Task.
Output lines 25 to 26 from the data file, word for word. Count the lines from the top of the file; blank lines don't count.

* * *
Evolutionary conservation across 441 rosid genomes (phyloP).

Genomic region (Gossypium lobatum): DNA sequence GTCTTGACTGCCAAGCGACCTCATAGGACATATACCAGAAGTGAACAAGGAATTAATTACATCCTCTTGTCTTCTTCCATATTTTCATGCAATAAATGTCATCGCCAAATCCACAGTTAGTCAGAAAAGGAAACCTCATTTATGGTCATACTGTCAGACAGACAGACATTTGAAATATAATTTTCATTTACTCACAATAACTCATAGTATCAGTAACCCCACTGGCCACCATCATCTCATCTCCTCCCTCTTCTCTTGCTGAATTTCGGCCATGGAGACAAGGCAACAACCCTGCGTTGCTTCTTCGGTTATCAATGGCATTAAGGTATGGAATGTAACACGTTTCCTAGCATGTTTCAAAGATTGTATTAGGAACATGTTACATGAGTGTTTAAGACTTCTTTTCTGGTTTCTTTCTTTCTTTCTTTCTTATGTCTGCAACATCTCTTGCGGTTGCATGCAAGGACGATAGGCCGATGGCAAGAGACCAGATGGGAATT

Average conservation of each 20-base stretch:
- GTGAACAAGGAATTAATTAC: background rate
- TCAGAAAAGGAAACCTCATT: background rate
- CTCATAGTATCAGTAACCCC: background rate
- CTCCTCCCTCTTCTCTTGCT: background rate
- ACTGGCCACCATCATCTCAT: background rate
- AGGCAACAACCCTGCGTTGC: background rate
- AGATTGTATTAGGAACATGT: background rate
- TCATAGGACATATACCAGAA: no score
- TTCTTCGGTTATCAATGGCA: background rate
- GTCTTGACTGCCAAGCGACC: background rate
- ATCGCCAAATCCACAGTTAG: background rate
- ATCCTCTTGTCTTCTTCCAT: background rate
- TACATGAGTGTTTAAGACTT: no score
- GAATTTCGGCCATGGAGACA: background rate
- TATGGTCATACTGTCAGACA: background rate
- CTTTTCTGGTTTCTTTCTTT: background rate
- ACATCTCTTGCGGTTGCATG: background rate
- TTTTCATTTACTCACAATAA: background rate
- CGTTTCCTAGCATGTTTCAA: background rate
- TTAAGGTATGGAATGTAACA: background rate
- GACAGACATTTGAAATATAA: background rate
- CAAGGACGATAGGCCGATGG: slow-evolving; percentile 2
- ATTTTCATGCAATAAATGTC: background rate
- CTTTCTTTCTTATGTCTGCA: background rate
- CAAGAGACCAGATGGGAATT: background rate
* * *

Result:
- CAAGGACGATAGGCCGATGG: slow-evolving; percentile 2
- ATTTTCATGCAATAAATGTC: background rate